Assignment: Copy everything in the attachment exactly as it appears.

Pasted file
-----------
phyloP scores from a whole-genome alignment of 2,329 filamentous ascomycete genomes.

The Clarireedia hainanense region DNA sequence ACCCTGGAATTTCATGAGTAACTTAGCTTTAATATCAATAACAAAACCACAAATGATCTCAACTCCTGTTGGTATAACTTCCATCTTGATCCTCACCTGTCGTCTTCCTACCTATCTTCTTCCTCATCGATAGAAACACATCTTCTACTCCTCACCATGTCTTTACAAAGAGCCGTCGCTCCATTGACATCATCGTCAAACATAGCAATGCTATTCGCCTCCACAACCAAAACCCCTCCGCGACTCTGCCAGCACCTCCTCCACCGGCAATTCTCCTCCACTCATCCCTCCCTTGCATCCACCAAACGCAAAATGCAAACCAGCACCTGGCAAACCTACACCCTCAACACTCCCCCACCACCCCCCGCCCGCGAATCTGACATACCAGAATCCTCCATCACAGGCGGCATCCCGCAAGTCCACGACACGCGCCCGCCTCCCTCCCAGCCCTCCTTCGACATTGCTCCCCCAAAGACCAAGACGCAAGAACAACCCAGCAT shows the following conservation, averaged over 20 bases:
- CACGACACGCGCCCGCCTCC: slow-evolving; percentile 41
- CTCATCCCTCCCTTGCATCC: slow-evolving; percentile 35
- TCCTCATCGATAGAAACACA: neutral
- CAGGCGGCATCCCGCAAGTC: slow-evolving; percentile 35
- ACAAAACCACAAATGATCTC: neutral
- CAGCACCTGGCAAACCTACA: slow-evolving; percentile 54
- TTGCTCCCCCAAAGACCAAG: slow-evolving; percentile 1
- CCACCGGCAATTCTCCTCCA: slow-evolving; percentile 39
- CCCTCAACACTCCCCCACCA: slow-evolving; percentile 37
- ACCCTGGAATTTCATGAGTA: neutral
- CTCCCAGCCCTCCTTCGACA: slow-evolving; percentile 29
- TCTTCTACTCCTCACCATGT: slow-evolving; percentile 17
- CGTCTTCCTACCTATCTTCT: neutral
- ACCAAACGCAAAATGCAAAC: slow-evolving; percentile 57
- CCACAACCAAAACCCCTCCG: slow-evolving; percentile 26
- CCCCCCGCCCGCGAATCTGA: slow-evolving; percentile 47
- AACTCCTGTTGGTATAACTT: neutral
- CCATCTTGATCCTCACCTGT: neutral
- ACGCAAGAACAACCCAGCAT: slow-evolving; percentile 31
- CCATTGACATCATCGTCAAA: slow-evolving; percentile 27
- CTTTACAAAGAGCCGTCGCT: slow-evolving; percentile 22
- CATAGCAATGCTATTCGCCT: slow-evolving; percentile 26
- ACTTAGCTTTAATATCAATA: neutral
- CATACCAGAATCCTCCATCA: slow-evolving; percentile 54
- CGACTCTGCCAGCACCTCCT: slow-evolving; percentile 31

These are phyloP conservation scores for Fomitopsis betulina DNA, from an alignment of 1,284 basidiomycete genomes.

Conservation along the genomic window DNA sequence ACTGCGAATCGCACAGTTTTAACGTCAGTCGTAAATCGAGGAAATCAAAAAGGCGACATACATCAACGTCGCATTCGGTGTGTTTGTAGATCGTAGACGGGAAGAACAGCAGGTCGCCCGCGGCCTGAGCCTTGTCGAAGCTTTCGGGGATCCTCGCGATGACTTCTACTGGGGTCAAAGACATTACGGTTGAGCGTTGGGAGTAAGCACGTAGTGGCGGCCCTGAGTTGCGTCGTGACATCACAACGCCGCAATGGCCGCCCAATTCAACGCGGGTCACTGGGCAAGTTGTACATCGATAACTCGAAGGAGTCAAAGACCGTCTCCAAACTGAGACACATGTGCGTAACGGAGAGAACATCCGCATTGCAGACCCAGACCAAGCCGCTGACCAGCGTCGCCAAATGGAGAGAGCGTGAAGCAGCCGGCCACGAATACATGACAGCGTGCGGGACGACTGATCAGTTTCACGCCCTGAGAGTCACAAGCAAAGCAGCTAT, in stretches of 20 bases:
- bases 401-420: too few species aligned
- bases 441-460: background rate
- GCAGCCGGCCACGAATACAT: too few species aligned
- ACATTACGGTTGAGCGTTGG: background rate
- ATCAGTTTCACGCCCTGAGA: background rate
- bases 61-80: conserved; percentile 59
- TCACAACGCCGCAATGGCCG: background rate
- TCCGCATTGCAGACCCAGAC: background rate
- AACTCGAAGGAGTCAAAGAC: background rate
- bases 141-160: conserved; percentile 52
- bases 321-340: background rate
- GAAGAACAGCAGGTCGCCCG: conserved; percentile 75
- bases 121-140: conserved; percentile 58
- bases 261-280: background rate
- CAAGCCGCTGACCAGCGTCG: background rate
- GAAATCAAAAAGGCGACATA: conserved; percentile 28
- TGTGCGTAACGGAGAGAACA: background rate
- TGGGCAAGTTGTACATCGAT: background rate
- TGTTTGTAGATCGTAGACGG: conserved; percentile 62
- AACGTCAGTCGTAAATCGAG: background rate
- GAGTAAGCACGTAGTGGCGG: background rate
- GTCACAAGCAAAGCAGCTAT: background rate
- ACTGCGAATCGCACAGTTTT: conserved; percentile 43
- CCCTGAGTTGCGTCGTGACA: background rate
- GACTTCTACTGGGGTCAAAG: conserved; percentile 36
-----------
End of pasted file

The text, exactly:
phyloP scores from a whole-genome alignment of 2,329 filamentous ascomycete genomes.

The Clarireedia hainanense region DNA sequence ACCCTGGAATTTCATGAGTAACTTAGCTTTAATATCAATAACAAAACCACAAATGATCTCAACTCCTGTTGGTATAACTTCCATCTTGATCCTCACCTGTCGTCTTCCTACCTATCTTCTTCCTCATCGATAGAAACACATCTTCTACTCCTCACCATGTCTTTACAAAGAGCCGTCGCTCCATTGACATCATCGTCAAACATAGCAATGCTATTCGCCTCCACAACCAAAACCCCTCCGCGACTCTGCCAGCACCTCCTCCACCGGCAATTCTCCTCCACTCATCCCTCCCTTGCATCCACCAAACGCAAAATGCAAACCAGCACCTGGCAAACCTACACCCTCAACACTCCCCCACCACCCCCCGCCCGCGAATCTGACATACCAGAATCCTCCATCACAGGCGGCATCCCGCAAGTCCACGACACGCGCCCGCCTCCCTCCCAGCCCTCCTTCGACATTGCTCCCCCAAAGACCAAGACGCAAGAACAACCCAGCAT shows the following conservation, averaged over 20 bases:
- CACGACACGCGCCCGCCTCC: slow-evolving; percentile 41
- CTCATCCCTCCCTTGCATCC: slow-evolving; percentile 35
- TCCTCATCGATAGAAACACA: neutral
- CAGGCGGCATCCCGCAAGTC: slow-evolving; percentile 35
- ACAAAACCACAAATGATCTC: neutral
- CAGCACCTGGCAAACCTACA: slow-evolving; percentile 54
- TTGCTCCCCCAAAGACCAAG: slow-evolving; percentile 1
- CCACCGGCAATTCTCCTCCA: slow-evolving; percentile 39
- CCCTCAACACTCCCCCACCA: slow-evolving; percentile 37
- ACCCTGGAATTTCATGAGTA: neutral
- CTCCCAGCCCTCCTTCGACA: slow-evolving; percentile 29
- TCTTCTACTCCTCACCATGT: slow-evolving; percentile 17
- CGTCTTCCTACCTATCTTCT: neutral
- ACCAAACGCAAAATGCAAAC: slow-evolving; percentile 57
- CCACAACCAAAACCCCTCCG: slow-evolving; percentile 26
- CCCCCCGCCCGCGAATCTGA: slow-evolving; percentile 47
- AACTCCTGTTGGTATAACTT: neutral
- CCATCTTGATCCTCACCTGT: neutral
- ACGCAAGAACAACCCAGCAT: slow-evolving; percentile 31
- CCATTGACATCATCGTCAAA: slow-evolving; percentile 27
- CTTTACAAAGAGCCGTCGCT: slow-evolving; percentile 22
- CATAGCAATGCTATTCGCCT: slow-evolving; percentile 26
- ACTTAGCTTTAATATCAATA: neutral
- CATACCAGAATCCTCCATCA: slow-evolving; percentile 54
- CGACTCTGCCAGCACCTCCT: slow-evolving; percentile 31

These are phyloP conservation scores for Fomitopsis betulina DNA, from an alignment of 1,284 basidiomycete genomes.

Conservation along the genomic window DNA sequence ACTGCGAATCGCACAGTTTTAACGTCAGTCGTAAATCGAGGAAATCAAAAAGGCGACATACATCAACGTCGCATTCGGTGTGTTTGTAGATCGTAGACGGGAAGAACAGCAGGTCGCCCGCGGCCTGAGCCTTGTCGAAGCTTTCGGGGATCCTCGCGATGACTTCTACTGGGGTCAAAGACATTACGGTTGAGCGTTGGGAGTAAGCACGTAGTGGCGGCCCTGAGTTGCGTCGTGACATCACAACGCCGCAATGGCCGCCCAATTCAACGCGGGTCACTGGGCAAGTTGTACATCGATAACTCGAAGGAGTCAAAGACCGTCTCCAAACTGAGACACATGTGCGTAACGGAGAGAACATCCGCATTGCAGACCCAGACCAAGCCGCTGACCAGCGTCGCCAAATGGAGAGAGCGTGAAGCAGCCGGCCACGAATACATGACAGCGTGCGGGACGACTGATCAGTTTCACGCCCTGAGAGTCACAAGCAAAGCAGCTAT, in stretches of 20 bases:
- bases 401-420: too few species aligned
- bases 441-460: background rate
- GCAGCCGGCCACGAATACAT: too few species aligned
- ACATTACGGTTGAGCGTTGG: background rate
- ATCAGTTTCACGCCCTGAGA: background rate
- bases 61-80: conserved; percentile 59
- TCACAACGCCGCAATGGCCG: background rate
- TCCGCATTGCAGACCCAGAC: background rate
- AACTCGAAGGAGTCAAAGAC: background rate
- bases 141-160: conserved; percentile 52
- bases 321-340: background rate
- GAAGAACAGCAGGTCGCCCG: conserved; percentile 75
- bases 121-140: conserved; percentile 58
- bases 261-280: background rate
- CAAGCCGCTGACCAGCGTCG: background rate
- GAAATCAAAAAGGCGACATA: conserved; percentile 28
- TGTGCGTAACGGAGAGAACA: background rate
- TGGGCAAGTTGTACATCGAT: background rate
- TGTTTGTAGATCGTAGACGG: conserved; percentile 62
- AACGTCAGTCGTAAATCGAG: background rate
- GAGTAAGCACGTAGTGGCGG: background rate
- GTCACAAGCAAAGCAGCTAT: background rate
- ACTGCGAATCGCACAGTTTT: conserved; percentile 43
- CCCTGAGTTGCGTCGTGACA: background rate
- GACTTCTACTGGGGTCAAAG: conserved; percentile 36